Even as US Senator John Kerry struck a sombre note on his country’s relations with Pakistan just before arriving in the capital, the Presidency on Sunday appeared to signal the hope that Islamabad and Washington were preparing to move beyond the Osama bin Laden episode.
The two countries have agreed to resolve some of their differences, the presidency said in a statement following a telephone conversation between President Asif Zardari and US Secretary of State Hillary Clinton.
In stark contrast, Kerry had told reporters that US-Pakistan ties were at a “critical moment”. He said he was ready to listen to Pakistan’s leaders but the discovery of the al Qaeda chief living close to Islamabad meant talks had to “resolve some very serious issues”.
“We need to find a way to march forward if it is possible. If it is not possible, there are a set of downside consequences that can be profound,” said Kerry, whose trip to the region has been endorsed by President Barack Obama. Kerry, Chairman of the Senate Foreign Relations Committee, also repeated Washington’s belief that Pakistani authorities know where Taliban safe havens harbouring the leaders of Afghanistan’s insurgency are located.
According to a statement issued by the Presidency, Clinton called Zardari to discuss the situation arising out of the Abbottabad operation. “The president apprised her [Clinton] of the concerns expressed by parliament over the operation,” the statement said. “Both agreed to resolve the issues amicably and move forward.”
Senator Kerry, who landed in Islamabad late Sunday evening, went straight to the General Headquarters in Rawalpindi to meet Army chief General Ashfaq Parvez Kayani.
While there was no official word from either side about the meeting, official sources say the focus of the talks was on the post-Bin Laden situation.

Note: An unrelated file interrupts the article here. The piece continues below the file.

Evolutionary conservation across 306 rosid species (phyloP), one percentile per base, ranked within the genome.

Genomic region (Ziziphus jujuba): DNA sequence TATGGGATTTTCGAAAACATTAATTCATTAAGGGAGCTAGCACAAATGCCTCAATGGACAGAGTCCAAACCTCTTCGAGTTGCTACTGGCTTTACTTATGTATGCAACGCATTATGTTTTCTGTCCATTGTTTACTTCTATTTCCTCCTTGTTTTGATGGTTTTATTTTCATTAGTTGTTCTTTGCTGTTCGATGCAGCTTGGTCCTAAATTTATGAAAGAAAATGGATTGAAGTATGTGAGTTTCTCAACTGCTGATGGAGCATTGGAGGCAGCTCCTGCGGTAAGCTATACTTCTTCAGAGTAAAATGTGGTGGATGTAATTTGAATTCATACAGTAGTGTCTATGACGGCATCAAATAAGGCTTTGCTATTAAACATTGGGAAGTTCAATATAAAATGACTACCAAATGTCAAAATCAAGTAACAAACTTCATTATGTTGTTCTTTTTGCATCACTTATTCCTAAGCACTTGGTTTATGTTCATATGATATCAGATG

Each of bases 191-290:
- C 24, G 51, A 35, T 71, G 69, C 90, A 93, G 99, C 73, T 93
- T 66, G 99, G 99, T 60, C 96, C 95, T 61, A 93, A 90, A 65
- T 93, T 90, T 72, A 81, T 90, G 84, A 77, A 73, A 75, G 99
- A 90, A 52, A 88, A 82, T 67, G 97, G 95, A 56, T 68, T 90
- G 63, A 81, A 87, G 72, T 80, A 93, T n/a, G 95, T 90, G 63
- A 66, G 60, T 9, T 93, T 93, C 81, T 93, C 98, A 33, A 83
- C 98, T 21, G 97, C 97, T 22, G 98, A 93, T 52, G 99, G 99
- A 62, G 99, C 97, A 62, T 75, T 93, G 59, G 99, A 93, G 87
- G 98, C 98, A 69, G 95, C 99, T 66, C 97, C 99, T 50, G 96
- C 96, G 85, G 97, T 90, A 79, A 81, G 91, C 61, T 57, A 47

Sources said that Kerry conveyed American concerns on the inability of Pakistan’s security establishment to detect the al Qaeda leader’s hideout in Abbottabad. The army chief, sources said, talked of the implications of the US raid.
Prior to the meeting, President Zardari, Prime Minister Yousaf Raza Gilani and Gen Kayani went into a huddle to firm up their strategy concerning questions being raised by the Americans about the ignorance of Pakistan’s security establishment on the whereabouts of the world’s most wanted man.
A brief statement issued by the President House said the three discussed the current security situation but official sources say the meeting was meant to prepare for discussions with Senator Kerry.
Kerry, who is also the chairman of US Senate’s Foreign Relations Committee, is the first high-level American administration official to visit Islamabad following Bin Laden’s death.
Kerry in Afghanistan
In the northern Afghan city of Mazar-i-Sharif, Kerry told reporters that the US wanted Pakistan to be a “real” ally in combating militants, and while it needed to improve its efforts, the death of Bin Laden provided a critical chance to move forward.
“We obviously want a Pakistan that is prepared to respect the interests of Afghanistan and to be a real ally in our efforts to combat terrorism,” he said. “We believe there are things that can be done better. But we’re not trying to find a way to break the relationship apart, we’re trying to find a way to build it.”
Despite renewed tensions, Pakistani officials are not expecting a complete breakdown in relations with the US. “As far as countering terrorism is concerned, there has been constant cooperation with
the US and there is no suspension of it,” Foreign Ministry spokesperson Tehmina Janjua told Reuters.
Published in The Express Tribune, May 16th, 2011.
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